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The Proof Is In The Peripherals: July 18-24

Let's look into the advanced metrics to see who you should or shouldn't have on your fantasy roster in the second half of the season...

* ProTextion.  Still available in 33% of Yahoo fantasy leagues, Mark Teixeira is a terrific pickup if you're looking for some power down the stretch.  My wrist started to ache while typing that last sentence since merely writing about Teixeira will cause wrist injuries by osmosis. Yet, while the veteran is still prone to missing a game or two with one injury setback or another, when Teixeira is on the field, he's still very productive.

Teixeira has a .241/.341/.464 line, 17 homers, 48 RBI and 39 runs scored through 305 PA this season.  In comparison to the average Mark Teixeira season of recent years (he slashed .252/.347/.484 from 2010-12), that's not a big dropoff, and the 2014 campaign even shares some vintage Teixeira traits like a low BABIP (.242) and a lotta pop (.222 ISO, 18th-highest in baseball).  He's both seeing and swinging at fewer pitches within the strike zone as compared to his career averages, though none of his other metrics are drastically out of whack with what we've come to expect from Teixeira.  Teixpect?

Presumably you've had a good first baseman on your roster for much of the year and aren't looking at Teixeira to take on a starting position...or hey, maybe you are if you're a Joey Votto owner or something.  Given Teixeira's health issues, I'd also be hesitant to hand him an everyday job; in fact, I platoon Teixeira with TPIITP favorite Lucas Duda in one of my leagues.  For bench depth or a utility role, Teixeira is a terrific option, particularly if he's playing at Yankee Stadium (his home OPS is .074 higher than his road OPS).  I'm knocking on wood as I'm saying this, but if Teixeira stays healthy, there's no reason why he can't be the same power threat he's been for over a decade.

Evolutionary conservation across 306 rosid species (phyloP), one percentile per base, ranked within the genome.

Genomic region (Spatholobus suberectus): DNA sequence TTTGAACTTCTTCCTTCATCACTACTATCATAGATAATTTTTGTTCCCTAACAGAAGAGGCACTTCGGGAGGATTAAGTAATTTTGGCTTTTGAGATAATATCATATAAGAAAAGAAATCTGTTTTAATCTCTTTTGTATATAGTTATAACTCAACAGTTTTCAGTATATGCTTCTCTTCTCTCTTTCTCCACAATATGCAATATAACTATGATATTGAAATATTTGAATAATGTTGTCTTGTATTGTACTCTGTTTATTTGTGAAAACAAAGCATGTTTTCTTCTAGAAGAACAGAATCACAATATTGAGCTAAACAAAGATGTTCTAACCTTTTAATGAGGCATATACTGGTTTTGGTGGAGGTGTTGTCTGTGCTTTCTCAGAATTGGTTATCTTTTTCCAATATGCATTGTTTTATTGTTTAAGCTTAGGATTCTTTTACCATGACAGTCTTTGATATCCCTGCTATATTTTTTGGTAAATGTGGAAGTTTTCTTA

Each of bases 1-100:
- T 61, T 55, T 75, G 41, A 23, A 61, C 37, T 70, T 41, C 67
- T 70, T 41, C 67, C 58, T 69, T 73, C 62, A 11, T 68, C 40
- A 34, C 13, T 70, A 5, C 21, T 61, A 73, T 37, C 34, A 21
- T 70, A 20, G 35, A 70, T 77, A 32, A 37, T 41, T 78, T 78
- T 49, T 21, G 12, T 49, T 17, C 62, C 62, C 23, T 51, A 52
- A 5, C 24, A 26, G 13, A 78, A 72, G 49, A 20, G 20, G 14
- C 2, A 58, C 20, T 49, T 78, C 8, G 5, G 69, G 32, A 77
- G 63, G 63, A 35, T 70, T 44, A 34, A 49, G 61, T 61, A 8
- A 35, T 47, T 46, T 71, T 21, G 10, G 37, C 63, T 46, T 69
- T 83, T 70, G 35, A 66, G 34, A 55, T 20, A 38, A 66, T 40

* X Marks The Bench.  On the morning of June 8, Xander Bogaerts owners could wake up feeling pretty good about their move to draft the young shortstop/third baseman.  After a 2-for-5 performance against Detroit the previous night, Bogaerts was hitting a cool .299/.387/.452 and looking all the world like the young star the Red Sox (and fantasy managers) were hoping to get in his first full season in the bigs.

Since then, however, it's been a different story.  I'm going to issue a parental advisory for this next set of statistics since parents shouldn't be exposing young children to numbers like this.  Between June 8 and July 13, a period of 114 plate appearances, Bogaerts has been hitting .103/.140/.131 with one homer and five RBI.  I mean...wow.  I'm not saying I'd do better than that over a similar timespan (I'd swing and miss every time and start crying about 60 PA in) but the very fact that I'm even borderline speculating that my overweight carcass could outperform a Major League ballplayer indicates just how poorly Bogaerts has been playing.

This is one of those slumps that forces a fantasy manager to reconsider having a guy on his roster, no matter who it is.  Sure, this slump is some ways a case of course-correction (Bogaerts enjoyed a .384 BABIP prior to June 8, and a .132 BABIP after, averaging out to a .302 BABIP for his full season) or simply an extreme case of a young player adjusting to the league after they've had a chance to get some video on him.  That said, man alive, having a player throw up a .271 OPS on your roster for over a full month is a recipe for fantasy disaster.

Should you cut Xander Bogaerts?  It's a close call for me, but I'm leaning towards no.  On the one hand, while he's a heralded prospect, we have no evidence that he'll be able to cut it in the Show so there's no evidence that he'll necessarily be able to come out of his slide.  On the other hand, Bogaerts does have dual-position eligibility so he can help your roster as a utility bench guy if nothing else.  He's also (somewhat surprisingly) played the third-most games and received the third-most PA of anyone on the 2014 Red Sox, so fatigue could be a factor as well.  This four-day All-Star break could be just what Bogaerts needs to recharge the batteries.